Once a way forward was mapped out, ADNOC decided to build its Panorama Digital Operations Centre, which brings all the information from across the company into one location.
The centre has a 50-metre LDC screen with over 100 dashboards showing everything that ADNOC does. At the centre, it looks at real-time data and carries out predictive maintenance and predictive analytics. It also deploys digital twin simulation to show people how digital can impact their roles.
The centre, which took six months to build, keeps watch over the entire operation and is automated so it can respond quickly to incidents such as oil or gas leaks.
ADNOC brought all the company’s data into the centre through a data lake, which Al Mughairbi says was the first major project. “This was to create a data science platform using Python,” he says. “We needed the data to be in the ingestion layer so we could use it and visualise it.
“All of a sudden, we had data at our fingertips – real-time data, production data, HR data, sales data and financial data from 64 sites.”
Al Mughairbi says bringing the data in from the organisation’s plants and facilities and into its headquarters allowed the digital team to work more freely and in a more structured way.
One example of how it has used data is the creation of predictive maintenance tools for pumping equipment. This was chosen as one of the first projects because the maintenance of equipment is a huge operational cost, says Al Mughairbi. “Instead of doing time-based maintenance, today it is based on failure analysis, and predictive and diagnostic engineering,” he adds.
In the past, every few months, equipment would be shut down for testing, but now the maintenance policy has changed and this does not need to happen. Al Mughairbi says this strategy has cut maintenance costs by 20%. ADNOC used to spend more than $1bn on maintenance each year.
This project demonstrated to the business that huge gains can be made through digital transformation at a relatively low cost.
Abdul Nasser, Abu Dhabi National Oil Company
Another project saw the creation of a digital simulation of all the company’s above-ground operations. “I use this to create ‘what if?’ scenarios in real time to test impacts,” says Al Mughairbi.
This can help to optimise the value chain, he says, and can also be used to test the impact that a new plant might have. “This helps make commercial decisions and it is AI-driven,” he adds.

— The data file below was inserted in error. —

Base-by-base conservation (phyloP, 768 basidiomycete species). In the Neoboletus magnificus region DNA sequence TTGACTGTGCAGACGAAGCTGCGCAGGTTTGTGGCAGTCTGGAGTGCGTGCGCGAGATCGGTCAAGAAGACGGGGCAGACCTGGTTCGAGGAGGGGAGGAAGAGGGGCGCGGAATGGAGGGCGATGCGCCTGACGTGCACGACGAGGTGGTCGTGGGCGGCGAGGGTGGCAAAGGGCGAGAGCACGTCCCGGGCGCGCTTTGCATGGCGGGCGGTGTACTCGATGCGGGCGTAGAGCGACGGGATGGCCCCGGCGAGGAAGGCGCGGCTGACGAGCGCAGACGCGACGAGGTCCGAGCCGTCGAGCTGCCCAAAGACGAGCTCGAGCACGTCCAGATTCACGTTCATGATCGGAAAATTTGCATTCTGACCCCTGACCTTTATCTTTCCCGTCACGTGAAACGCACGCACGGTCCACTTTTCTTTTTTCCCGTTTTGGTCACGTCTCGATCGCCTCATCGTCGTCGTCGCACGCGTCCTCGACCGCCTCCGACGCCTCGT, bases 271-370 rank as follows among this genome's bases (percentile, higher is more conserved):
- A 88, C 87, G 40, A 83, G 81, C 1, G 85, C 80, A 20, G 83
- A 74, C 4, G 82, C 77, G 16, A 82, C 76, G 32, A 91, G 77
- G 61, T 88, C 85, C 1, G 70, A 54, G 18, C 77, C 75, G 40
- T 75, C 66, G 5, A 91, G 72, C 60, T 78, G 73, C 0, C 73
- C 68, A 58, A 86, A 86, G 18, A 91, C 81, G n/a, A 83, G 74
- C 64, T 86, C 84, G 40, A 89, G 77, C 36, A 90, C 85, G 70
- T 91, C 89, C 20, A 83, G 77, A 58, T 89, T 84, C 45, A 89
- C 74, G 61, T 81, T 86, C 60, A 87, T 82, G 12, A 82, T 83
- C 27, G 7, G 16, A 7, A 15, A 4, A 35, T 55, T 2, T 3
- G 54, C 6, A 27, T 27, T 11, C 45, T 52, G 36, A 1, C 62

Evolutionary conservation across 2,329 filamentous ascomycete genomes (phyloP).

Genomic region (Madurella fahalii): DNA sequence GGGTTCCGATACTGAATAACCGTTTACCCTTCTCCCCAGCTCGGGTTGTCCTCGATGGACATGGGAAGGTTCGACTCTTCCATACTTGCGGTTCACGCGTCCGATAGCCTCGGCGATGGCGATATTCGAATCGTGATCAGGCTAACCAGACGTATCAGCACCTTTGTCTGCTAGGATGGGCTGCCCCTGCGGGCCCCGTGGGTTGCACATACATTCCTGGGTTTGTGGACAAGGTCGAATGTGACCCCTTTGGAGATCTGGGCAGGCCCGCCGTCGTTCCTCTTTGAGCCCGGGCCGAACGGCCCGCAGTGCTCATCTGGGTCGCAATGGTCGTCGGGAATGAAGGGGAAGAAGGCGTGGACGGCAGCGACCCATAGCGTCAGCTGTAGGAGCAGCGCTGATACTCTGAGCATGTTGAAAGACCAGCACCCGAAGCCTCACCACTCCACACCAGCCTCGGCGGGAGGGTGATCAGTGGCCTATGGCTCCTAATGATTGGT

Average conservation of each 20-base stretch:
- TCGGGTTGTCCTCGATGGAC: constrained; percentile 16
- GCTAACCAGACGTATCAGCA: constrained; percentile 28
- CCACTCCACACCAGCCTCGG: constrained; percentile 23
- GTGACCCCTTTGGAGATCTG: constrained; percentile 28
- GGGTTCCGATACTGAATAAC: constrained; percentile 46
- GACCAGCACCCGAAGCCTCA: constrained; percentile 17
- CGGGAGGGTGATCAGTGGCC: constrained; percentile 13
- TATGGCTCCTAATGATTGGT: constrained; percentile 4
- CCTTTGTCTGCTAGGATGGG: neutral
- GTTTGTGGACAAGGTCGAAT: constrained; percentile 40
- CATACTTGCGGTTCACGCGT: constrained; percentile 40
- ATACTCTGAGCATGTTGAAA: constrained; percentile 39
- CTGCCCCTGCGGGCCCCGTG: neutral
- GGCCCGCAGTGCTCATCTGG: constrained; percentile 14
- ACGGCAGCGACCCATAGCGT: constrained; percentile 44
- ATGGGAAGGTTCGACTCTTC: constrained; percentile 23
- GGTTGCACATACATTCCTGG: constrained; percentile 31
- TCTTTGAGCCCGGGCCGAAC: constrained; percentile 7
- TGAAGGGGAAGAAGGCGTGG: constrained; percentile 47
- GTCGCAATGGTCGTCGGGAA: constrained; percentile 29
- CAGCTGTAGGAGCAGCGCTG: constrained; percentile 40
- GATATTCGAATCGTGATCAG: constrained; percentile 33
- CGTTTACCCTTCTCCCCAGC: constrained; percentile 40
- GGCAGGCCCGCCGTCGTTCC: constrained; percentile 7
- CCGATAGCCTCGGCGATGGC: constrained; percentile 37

Digital even reaches the front line when it comes to seeking out new oil reserves. For example, ADNOC uses AI to support geologists prospecting for drilling locations, using data science to reduce the time it takes to find sites. AI can analyse the geological slides of a bore hole to identify geological structures.
“Geologists used to be able to do maybe 100 [slides] a day, but using AI, 1,000 a day can be completed,” says Al Mughairbi. “These will flag up certain slides to geologists to look at in more detail and verify them.” This speeds up the location of new sites, he says.
Al Mughairbi’s team also introduced blockchain to create a platform for all the different group companies to trade with each other, and in the future, ADNOC wants to extend this internal blockchain to its external supply chain.
But while the buzz of blockchain has spurred ADNOC to act, it is being less pioneering when it comes to the public cloud. Despite a global race into the public cloud, the company currently uses an internal cloud infrastructure because cyber security is a major concern, says Al Mughairbi.
“But we will not rule out public cloud,” he adds. “I believe that companies like Amazon Web Services and Microsoft are better at cyber security than us.” He says ADNOC is evaluating its options as these suppliers build datacentres in the Middle East.
So there is a lot going on for ADNOC’s digital team, but Al Mughairbi says the cost of initiatives is minimal compared with the benefits they bring. “In reality, the investment is good value because I use our data and programmers,” he says.